Submitted to: Geoderma
Publication Type: Peer Reviewed Journal
Publication Acceptance Date: December 6, 2004
Publication Date: March 10, 2006
Citation: Bryant, R.B., Gburek, W.J., Veith, T.L., Hively, W.D. 2006. Perspectives on the potential for hydropedology to improve watershed modeling of phosphorus loss. Geoderma. 131(3-4):299-307. Interpretive Summary: Hydropedology is a recently coined term to describe multidisciplinary research that combines knowledge and skills from among the disciplines of hydrology and soil science. Although it is attracting much interest, research funding opportunities in hydropedology and the degree of commitment among scientists to furthering research in this area will depend on whether or not hydropedology provides unique advantages for addressing problems of practical concern. We propose that watershed scale modeling of phosphorus (P) loss from agricultural lands is one example of a high priority research area where this kind of multidisciplinary approach is needed and can have major impact. Excessive P loss from agricultural lands has been identified as a major threat to water quality. Watershed modeling is the commonly accepted approach for providing the link between our understandings of field-scale processes of P loss and the environmental impact on some water body of interest. However, current watershed models, which were developed to predict the response of stream flow to rainfall events, have serious limitations for use in predicting the source and amount of P loss from the landscape. We identify some common problems with current models and possible research approaches to address them. Improved watershed modeling as applied to nutrient loss and water quality issues affords both challenges and opportunities for hydropedology.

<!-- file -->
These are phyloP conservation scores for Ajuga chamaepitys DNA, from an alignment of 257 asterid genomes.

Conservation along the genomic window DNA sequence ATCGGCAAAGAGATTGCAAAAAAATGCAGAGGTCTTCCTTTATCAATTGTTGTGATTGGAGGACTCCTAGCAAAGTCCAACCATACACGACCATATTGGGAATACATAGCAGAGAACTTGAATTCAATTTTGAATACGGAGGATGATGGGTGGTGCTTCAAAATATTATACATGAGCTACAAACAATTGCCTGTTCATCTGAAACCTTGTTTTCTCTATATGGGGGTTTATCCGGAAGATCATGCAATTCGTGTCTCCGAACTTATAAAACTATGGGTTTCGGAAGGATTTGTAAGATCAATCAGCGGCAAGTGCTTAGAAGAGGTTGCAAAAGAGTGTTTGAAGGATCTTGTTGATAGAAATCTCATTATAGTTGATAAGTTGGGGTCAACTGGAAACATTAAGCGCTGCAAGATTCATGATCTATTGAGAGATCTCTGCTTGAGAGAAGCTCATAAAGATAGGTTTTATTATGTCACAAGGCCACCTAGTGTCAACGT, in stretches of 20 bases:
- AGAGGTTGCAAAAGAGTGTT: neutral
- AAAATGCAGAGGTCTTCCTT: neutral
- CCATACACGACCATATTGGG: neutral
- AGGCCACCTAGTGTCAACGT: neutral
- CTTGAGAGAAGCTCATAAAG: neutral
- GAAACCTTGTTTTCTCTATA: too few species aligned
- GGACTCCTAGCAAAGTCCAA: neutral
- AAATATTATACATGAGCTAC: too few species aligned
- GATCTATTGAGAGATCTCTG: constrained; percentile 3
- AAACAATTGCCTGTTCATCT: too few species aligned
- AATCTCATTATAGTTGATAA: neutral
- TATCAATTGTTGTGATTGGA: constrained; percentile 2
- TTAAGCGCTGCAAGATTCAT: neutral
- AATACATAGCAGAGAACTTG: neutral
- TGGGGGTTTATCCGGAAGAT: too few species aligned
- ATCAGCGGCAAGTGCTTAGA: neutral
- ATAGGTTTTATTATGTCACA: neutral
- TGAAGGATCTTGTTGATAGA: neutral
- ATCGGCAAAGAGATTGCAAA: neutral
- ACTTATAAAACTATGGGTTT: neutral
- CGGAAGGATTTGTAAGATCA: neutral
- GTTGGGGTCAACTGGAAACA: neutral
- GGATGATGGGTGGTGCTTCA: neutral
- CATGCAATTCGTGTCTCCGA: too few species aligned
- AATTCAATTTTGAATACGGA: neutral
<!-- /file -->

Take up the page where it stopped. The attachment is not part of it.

Technical Abstract: If hydropedology is to emerge as a new discipline or be recognized as an important interdisciplinary work group, it must provide unique advantages for addressing problems of practical concern. This paper presents perspectives on the potential for hydropedology to improve watershed modeling of nutrient loss as it affects water quality. Predicting nutrient loading to surface water bodies requires accurate partitioning of infiltration and runoff from potential source areas, and portrayal of linkages between source areas and surface water bodies to reflect spatial landscape relationships. Calibrating watershed models to the hydrograph at the mouth of a watershed does not necessarily reflect accurate partitioning of runoff among hydrologic response units (HRUs), and default values for HRUs are often a poor representation of reality. Hydropedology represents the combination of knowledge and skills from among the disciplines of hydrology, pedology, and soil physics that are required to address this problem. While there are untapped data and existing knowledge within these disciplines that can be brought to bear, there is also a need for additional interdisciplinary studies. Issues that affect process modeling at field, farm, subcatchment and watershed scales need to be addressed through combined knowledge of the structure of the system as related to the specific objective of better linking runoff generation from potential source areas to surface water bodies. Improved watershed modeling as applied to nutrient loss and water quality issues affords both challenges and opportunities for hydropedology if scientists are willing to bridge disciplines, scales, and data to address current limitations.